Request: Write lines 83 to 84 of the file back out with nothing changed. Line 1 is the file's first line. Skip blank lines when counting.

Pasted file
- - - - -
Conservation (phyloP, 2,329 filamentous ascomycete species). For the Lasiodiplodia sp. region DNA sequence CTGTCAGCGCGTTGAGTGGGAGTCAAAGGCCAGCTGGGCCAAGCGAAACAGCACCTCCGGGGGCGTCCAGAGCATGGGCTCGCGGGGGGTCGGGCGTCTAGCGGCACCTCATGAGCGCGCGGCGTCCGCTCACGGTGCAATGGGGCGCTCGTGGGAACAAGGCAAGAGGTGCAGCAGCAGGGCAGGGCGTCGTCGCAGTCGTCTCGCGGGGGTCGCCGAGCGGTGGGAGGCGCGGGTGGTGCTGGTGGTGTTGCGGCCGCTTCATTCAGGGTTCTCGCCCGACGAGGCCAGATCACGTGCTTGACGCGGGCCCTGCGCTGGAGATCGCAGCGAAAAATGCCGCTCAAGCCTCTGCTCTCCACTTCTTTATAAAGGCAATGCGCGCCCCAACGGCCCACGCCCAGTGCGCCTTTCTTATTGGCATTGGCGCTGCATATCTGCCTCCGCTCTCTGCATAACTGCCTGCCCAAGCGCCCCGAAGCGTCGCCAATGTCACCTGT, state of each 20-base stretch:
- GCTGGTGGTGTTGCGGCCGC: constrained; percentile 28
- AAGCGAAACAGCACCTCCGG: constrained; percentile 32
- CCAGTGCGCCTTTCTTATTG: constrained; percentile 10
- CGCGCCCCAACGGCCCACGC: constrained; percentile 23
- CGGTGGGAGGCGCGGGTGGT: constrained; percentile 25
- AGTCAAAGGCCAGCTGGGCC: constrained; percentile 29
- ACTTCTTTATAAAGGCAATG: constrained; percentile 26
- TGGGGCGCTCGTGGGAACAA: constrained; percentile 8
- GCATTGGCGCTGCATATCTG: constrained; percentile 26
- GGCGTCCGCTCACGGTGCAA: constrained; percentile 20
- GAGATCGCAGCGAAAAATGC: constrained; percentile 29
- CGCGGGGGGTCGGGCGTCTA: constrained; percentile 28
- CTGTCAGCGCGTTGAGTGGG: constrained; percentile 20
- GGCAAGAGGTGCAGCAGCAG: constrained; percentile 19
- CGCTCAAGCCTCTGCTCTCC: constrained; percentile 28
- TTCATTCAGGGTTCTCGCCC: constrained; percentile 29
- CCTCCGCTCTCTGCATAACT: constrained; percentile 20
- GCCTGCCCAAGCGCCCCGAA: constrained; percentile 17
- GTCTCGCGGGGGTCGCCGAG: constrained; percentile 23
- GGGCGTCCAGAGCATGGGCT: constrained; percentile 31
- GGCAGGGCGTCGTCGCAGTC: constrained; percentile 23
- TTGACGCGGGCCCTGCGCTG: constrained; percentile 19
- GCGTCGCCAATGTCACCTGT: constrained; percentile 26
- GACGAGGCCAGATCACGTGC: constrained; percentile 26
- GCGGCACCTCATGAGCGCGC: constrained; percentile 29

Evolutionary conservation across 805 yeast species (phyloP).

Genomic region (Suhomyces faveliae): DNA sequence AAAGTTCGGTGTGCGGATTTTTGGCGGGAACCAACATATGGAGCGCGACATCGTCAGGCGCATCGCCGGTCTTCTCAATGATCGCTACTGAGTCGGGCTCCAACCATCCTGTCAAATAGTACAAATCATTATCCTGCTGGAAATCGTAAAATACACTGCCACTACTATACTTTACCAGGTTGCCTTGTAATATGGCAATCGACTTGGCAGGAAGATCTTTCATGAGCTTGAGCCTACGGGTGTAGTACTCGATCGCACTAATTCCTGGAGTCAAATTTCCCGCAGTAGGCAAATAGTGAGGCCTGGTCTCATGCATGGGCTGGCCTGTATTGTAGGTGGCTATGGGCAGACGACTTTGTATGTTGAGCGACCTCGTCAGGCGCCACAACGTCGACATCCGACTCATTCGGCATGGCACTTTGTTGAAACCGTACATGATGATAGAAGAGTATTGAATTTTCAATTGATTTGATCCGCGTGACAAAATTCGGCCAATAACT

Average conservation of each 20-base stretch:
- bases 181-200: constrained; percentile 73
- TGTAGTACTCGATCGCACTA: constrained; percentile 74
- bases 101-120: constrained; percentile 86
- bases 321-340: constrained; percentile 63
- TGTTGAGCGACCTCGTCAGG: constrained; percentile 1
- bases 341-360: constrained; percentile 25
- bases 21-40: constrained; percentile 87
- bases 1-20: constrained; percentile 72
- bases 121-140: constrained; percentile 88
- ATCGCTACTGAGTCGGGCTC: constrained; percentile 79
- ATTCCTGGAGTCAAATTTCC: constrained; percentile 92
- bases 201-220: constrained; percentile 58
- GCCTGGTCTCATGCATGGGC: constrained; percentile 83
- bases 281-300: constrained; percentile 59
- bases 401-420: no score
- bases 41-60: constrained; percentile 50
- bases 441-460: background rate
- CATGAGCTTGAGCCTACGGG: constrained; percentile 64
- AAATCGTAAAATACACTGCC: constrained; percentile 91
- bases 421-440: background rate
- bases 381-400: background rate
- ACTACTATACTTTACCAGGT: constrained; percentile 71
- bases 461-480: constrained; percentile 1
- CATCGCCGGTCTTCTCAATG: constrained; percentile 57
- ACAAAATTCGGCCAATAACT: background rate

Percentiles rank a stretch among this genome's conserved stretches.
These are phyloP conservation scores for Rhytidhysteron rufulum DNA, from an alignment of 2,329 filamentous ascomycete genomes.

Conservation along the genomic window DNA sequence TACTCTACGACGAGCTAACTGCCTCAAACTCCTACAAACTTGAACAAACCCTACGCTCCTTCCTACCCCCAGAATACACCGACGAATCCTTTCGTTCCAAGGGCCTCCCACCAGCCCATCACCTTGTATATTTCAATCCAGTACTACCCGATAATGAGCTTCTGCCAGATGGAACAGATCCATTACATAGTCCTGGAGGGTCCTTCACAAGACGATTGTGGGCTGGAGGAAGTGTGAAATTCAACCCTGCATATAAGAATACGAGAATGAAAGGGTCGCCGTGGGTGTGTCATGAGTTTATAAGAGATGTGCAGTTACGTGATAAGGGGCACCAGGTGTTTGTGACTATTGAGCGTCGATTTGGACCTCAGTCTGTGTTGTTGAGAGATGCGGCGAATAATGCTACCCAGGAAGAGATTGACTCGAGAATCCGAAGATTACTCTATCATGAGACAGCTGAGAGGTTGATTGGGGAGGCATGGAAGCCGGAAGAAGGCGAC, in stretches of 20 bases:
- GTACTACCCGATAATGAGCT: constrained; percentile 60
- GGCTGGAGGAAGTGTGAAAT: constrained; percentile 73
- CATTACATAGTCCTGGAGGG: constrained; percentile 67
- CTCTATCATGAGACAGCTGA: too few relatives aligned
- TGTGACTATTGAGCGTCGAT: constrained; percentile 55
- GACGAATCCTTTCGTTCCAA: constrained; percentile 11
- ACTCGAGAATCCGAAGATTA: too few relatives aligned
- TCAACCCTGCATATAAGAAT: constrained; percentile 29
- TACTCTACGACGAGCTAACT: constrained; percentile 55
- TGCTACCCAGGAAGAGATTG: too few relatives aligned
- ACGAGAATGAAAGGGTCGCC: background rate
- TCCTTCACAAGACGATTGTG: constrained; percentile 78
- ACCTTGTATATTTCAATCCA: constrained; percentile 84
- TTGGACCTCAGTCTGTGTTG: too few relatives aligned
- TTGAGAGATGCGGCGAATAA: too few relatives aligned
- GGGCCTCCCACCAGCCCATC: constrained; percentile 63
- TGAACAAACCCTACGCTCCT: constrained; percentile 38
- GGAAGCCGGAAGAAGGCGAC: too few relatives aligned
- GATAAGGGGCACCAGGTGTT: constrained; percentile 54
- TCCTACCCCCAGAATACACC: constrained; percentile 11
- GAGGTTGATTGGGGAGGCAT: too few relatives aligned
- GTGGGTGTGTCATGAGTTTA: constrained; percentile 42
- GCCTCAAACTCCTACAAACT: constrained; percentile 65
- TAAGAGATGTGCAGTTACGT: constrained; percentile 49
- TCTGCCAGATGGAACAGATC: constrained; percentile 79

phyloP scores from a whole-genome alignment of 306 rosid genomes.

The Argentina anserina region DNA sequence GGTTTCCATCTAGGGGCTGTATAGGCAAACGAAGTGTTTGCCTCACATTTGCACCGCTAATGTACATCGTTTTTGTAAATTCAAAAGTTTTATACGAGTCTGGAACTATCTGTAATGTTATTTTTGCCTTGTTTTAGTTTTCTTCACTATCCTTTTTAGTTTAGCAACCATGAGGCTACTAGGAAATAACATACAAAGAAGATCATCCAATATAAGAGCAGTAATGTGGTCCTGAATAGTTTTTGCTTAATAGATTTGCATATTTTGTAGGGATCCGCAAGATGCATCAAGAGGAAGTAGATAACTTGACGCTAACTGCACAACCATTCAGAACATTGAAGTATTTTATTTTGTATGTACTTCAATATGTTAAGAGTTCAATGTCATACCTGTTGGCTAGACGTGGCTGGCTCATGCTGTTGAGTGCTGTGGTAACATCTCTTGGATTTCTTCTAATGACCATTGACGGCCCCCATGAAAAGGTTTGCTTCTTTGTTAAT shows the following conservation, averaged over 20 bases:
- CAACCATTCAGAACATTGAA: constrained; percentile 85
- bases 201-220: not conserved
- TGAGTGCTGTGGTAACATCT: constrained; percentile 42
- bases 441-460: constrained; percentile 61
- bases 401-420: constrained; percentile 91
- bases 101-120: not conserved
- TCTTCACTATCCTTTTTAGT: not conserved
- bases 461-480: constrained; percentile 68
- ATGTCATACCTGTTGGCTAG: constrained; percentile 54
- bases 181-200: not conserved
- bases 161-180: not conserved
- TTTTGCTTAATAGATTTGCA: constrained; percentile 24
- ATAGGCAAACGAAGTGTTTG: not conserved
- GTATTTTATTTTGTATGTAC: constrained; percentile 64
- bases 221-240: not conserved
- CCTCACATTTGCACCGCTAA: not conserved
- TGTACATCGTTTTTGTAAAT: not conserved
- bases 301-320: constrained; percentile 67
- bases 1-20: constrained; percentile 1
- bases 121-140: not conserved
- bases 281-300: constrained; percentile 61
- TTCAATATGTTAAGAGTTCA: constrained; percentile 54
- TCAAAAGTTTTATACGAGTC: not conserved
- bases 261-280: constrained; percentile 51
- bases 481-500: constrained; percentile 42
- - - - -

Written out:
phyloP scores from a whole-genome alignment of 306 rosid genomes.

The Argentina anserina region DNA sequence GGTTTCCATCTAGGGGCTGTATAGGCAAACGAAGTGTTTGCCTCACATTTGCACCGCTAATGTACATCGTTTTTGTAAATTCAAAAGTTTTATACGAGTCTGGAACTATCTGTAATGTTATTTTTGCCTTGTTTTAGTTTTCTTCACTATCCTTTTTAGTTTAGCAACCATGAGGCTACTAGGAAATAACATACAAAGAAGATCATCCAATATAAGAGCAGTAATGTGGTCCTGAATAGTTTTTGCTTAATAGATTTGCATATTTTGTAGGGATCCGCAAGATGCATCAAGAGGAAGTAGATAACTTGACGCTAACTGCACAACCATTCAGAACATTGAAGTATTTTATTTTGTATGTACTTCAATATGTTAAGAGTTCAATGTCATACCTGTTGGCTAGACGTGGCTGGCTCATGCTGTTGAGTGCTGTGGTAACATCTCTTGGATTTCTTCTAATGACCATTGACGGCCCCCATGAAAAGGTTTGCTTCTTTGTTAAT shows the following conservation, averaged over 20 bases: